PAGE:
Release testing and the relationship between 'bzr selftest' and plugins

Alexander Belchenko bialix at
Fri Mar 16 17:03:53 UTC 2012

Jelmer Vernooij пишет:
> Am 15/03/12 16:29, schrieb Alexander Belchenko:
>> Vincent Ladeuil пишет:
>>>>>>>> Jelmer Vernooij <jelmer at> writes:
>>> <snip/>
>>>     > The API versioning infrastructure doesn't work
>>>     > ----------------------------------------------
>>> Sad but true.
>> I think the problem is in the fact that bzrlib is too big and has very
>> big public API: a lot of classes and methods. Multiply it to the
>> possible changes in algorithms or main ideas behind those classes.
>> E.g. whether some code should use Inventory or it shouldn't.
>> The main source of frustration is in the fact that changes in ideas
>> behind classes are backward incompatible, so that breaks plugins.
>> Changes in API itself are lesser evil for me, but it's often annoying,
>> e.g. when some public method gets new non-optional argument.
> <snip/>
>> I remember sometimes in the past, when we had forced to update QBzr or
>> some other plugins because of small but annoying changes in bzrlib, I
>> wished to have an intermediate proxy on top of bzrlib API that could
>> adapt to minor API changes in bzrlib and provide a consistent
>> interface to bzrlib internals required by QBzr needs.
> Why does it have to be a proxy? Is there any particular reason we
> shouldn't just make the changes in bzrlib itself more robust by e.g. not
> adding non-optional arguments?

What's about deprecating/deleting some code from bzrlib? Like 
deprecation of tree_files in I'm sure there was a reason 
behind this deprecation, but qbzr for example only uses it as 
tree_files(selected_list) with all optional arguments in their default 
state. The change itself is small enough, just to change 
builtins.tree_files to WorkingTree.open_containing_paths, and all other 
semantics stay the same. In the end I wondered why such rename needed 
from the POV of plugins.

Proxy should hide such minor changes in bzrlib API from plugins, IIUC.

>> If you look at QBzr internals you could see that only small amount of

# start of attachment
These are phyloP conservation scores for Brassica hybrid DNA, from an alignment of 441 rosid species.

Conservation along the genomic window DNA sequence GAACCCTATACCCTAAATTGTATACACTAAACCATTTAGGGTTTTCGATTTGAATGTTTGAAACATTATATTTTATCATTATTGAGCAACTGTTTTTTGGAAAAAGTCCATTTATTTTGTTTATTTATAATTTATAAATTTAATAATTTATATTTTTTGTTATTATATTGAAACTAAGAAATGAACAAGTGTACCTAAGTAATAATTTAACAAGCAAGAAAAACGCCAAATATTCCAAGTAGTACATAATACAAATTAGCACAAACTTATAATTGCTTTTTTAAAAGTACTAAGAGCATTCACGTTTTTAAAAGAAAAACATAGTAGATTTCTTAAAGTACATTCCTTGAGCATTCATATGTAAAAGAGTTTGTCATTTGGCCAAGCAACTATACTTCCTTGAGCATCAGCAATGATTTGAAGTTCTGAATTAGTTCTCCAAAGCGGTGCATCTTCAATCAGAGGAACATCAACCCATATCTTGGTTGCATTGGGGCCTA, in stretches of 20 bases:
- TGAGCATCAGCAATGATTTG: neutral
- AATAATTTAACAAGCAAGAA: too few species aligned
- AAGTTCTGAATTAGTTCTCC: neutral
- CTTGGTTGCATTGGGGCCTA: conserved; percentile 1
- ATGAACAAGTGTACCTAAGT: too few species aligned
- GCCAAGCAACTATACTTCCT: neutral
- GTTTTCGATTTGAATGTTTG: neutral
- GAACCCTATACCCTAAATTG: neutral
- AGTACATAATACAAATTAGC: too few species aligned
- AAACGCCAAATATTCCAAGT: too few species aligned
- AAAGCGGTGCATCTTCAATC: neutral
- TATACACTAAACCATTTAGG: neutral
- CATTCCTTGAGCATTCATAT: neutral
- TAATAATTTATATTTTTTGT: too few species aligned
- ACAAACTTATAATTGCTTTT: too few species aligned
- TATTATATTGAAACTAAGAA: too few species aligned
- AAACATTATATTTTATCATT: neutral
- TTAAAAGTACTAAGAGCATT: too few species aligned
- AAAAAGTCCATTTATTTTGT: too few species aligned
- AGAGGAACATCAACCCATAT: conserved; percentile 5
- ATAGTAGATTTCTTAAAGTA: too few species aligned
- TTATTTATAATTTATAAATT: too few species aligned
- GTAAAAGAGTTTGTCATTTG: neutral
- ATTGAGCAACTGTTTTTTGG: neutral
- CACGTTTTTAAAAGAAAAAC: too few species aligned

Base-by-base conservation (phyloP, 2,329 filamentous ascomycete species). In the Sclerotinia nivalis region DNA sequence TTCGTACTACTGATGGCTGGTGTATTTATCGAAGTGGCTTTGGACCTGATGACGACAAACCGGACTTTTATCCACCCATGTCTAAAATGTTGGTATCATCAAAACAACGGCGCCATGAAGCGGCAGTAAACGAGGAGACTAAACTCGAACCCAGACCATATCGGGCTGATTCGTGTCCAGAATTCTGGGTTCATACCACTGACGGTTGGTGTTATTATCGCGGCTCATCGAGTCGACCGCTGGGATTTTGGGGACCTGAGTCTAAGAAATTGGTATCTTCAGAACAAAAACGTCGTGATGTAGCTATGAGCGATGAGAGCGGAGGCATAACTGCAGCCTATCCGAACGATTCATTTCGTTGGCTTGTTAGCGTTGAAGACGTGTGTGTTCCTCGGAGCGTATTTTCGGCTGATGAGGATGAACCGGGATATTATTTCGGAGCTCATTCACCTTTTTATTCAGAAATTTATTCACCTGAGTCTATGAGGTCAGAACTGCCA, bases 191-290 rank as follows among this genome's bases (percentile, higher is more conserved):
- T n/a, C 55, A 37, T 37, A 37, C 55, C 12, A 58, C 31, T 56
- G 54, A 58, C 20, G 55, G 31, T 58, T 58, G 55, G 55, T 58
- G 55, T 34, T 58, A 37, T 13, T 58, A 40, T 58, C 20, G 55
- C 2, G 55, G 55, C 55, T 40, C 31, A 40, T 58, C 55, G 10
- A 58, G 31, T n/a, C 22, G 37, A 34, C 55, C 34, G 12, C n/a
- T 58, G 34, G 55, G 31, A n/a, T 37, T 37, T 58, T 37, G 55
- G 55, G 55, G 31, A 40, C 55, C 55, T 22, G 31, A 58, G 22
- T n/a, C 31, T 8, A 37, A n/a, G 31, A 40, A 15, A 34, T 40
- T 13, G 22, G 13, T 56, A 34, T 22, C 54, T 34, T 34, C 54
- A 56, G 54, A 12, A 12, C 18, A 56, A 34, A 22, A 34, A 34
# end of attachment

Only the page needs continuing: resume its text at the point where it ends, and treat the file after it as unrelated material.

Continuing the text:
>> q-commands works with bzrlib API directly, and all those commands are
>> in fact "browsers/viewers" (browse log, working tree/revision tree
>> browser, diff viewer, annotations viewer).
>> Most of q-commands provided by QBzr are just front-ends to construct
>> valid bzr command line and execute `bzr blah...` as subprocess. This
>> approach has proved to be very successful - we cover most of the bzr
>> CLI required by bzr-explorer without any effort from our side to keep
>> compatibility with bzrlib internals.
> Is the relatively low number of issues you've seen with qbzr due to the
> fact that the command line interface is used, though? bzr-gtk uses
> roughly the same functionality as qbzr but through the bzrlib API and it
> also hasn't seen as many issues. I think for the majority of plugins
> which use the well-known stable APIs we haven't seen many issues. It's
> the somewhat lower level APIs that are more prone to changes that are
> problematic.
>> So, maybe reducing the amount of public bzrlib API will help here? Or
>> provide some consistent set of methods as an adaptor between plugins
>> needs and bzrlib internals? Of course plugins authors should
>> understand what they need from such interface. Of course plugins like
>> bzr-svn or bzr-git won't need such adaptor, they have to dive deep
>> into bzrlib.
>> Maybe such adaptor could be a core plugin? I'm not quite sure.
>> But such adaptor should be very conservative to able to operate with
>> old versions of plugins. Maybe such adaptor could provide new bzrlib
>> features by new names, so plugins could get benefits of using newer
>> features if they are aware of it.

> Is there a particular reason this has to be a features dictionary,
> rather than e.g. an object in a module the plugins could look for ? This
> is how bzr-svn/bzr-git/bzr-hg do most of their compatibility checking.

If we talks about qbzr's FEATURE dictionary, then yes, I wanted one 
standard place to look. That place should be always in the same place to 
keep backward compatibility.

For the qignore case described above: bzr-explorer don't use qignore as 
python object directly, but run `bzr qignore` as subprocess. So checking 
of particular object in particular module is too much for bzr-explorer. 
I don't want bzr-explorer to know too much about qbzr internals if it 
can live without that. Python code tends to be too much open for 
inspection that it's hard to draw a line between internal API and API 
specifically designed to use from outside.

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